OSEP DEAR COLLEAGUE LETTER on IDEA/IEP Terms (October 23, 2015)
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OSEP Dear Colleague Letter on IDEA/IEP TermsPDF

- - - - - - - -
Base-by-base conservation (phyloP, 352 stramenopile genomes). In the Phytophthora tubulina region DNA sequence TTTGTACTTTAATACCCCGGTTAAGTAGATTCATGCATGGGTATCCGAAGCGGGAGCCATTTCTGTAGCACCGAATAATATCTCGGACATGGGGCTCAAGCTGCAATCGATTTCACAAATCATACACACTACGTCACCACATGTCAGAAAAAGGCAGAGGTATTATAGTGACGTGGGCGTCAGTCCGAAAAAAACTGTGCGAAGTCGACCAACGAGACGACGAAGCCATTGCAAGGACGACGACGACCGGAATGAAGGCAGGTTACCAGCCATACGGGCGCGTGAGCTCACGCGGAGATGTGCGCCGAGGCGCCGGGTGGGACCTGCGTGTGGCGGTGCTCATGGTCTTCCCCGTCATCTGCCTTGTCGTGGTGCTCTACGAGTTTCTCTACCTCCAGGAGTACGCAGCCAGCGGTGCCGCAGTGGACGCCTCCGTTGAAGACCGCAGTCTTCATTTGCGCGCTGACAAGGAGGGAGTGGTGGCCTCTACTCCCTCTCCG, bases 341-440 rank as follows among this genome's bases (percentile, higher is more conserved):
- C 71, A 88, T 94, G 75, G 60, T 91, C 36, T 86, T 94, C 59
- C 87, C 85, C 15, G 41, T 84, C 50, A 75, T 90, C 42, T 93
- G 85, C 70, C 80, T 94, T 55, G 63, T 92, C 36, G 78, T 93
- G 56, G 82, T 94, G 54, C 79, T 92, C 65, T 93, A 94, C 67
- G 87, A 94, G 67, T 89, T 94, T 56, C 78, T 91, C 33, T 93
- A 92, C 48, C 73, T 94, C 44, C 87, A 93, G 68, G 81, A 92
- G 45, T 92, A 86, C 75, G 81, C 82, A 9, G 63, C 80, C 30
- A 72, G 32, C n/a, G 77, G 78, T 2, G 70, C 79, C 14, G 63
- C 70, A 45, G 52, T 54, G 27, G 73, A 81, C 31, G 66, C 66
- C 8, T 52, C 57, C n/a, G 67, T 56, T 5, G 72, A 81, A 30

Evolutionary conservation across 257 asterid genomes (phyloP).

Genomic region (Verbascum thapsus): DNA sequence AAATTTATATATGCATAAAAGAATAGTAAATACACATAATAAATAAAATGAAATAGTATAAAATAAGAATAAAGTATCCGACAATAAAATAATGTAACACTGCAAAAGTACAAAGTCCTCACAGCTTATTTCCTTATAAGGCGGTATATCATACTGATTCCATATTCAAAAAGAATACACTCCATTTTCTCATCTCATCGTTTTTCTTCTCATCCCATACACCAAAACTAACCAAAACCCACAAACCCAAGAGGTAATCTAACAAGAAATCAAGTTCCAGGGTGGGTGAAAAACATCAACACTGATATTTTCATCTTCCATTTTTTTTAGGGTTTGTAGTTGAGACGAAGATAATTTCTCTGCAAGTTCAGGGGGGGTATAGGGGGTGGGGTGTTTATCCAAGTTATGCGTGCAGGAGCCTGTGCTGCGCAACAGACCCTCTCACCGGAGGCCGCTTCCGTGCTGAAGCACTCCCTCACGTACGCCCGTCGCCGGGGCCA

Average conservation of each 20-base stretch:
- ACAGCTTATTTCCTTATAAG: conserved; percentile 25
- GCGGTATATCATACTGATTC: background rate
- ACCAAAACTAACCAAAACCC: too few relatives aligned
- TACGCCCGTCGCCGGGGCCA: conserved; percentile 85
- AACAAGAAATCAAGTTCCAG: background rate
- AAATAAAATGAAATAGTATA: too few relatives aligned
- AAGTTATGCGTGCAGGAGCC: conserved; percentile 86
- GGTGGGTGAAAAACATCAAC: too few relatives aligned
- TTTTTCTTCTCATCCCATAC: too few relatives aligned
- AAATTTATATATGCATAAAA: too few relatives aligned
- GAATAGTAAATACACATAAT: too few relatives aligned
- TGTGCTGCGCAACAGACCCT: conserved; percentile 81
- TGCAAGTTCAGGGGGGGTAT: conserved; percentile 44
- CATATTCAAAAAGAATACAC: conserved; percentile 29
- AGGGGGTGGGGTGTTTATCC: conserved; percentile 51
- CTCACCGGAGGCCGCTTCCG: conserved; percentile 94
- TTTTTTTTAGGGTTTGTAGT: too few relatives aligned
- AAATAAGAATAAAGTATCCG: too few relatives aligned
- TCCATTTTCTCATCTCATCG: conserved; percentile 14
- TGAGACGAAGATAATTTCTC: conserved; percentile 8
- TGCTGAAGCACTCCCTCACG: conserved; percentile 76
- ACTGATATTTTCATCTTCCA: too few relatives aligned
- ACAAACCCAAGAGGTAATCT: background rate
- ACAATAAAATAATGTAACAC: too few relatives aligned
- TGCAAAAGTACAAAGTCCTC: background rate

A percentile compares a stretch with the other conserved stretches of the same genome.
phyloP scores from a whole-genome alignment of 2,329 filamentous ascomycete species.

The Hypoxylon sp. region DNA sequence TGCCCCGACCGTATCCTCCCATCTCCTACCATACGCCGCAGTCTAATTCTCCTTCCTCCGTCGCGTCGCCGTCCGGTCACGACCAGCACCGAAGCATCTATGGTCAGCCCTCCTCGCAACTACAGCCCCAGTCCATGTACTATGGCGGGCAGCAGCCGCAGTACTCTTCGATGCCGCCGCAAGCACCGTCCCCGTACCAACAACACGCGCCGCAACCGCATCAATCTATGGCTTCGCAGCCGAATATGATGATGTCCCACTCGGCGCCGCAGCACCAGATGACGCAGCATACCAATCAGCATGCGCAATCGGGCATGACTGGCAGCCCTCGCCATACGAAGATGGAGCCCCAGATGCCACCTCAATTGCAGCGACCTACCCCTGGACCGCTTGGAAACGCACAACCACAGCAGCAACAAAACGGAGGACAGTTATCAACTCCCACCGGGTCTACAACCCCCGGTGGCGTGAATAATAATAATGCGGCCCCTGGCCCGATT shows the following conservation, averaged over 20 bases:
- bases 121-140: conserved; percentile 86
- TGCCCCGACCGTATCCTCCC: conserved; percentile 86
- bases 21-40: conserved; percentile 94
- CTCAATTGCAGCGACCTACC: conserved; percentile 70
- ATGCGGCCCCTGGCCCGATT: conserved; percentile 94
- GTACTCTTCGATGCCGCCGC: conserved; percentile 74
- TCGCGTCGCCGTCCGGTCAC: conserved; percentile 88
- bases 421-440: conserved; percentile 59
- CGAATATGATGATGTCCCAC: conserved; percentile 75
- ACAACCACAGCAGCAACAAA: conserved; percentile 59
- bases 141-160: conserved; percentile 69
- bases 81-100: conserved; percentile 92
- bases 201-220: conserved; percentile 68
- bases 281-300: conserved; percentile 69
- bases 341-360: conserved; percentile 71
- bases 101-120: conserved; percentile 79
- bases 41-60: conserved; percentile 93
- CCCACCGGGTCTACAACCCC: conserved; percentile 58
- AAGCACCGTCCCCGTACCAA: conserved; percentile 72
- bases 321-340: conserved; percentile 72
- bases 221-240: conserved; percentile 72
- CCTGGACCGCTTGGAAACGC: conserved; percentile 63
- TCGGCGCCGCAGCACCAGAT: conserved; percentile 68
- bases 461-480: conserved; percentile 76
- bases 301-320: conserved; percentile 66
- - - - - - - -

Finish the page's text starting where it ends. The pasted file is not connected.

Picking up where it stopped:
OSEP Dear Colleague Letter on IDEA/IEP Terms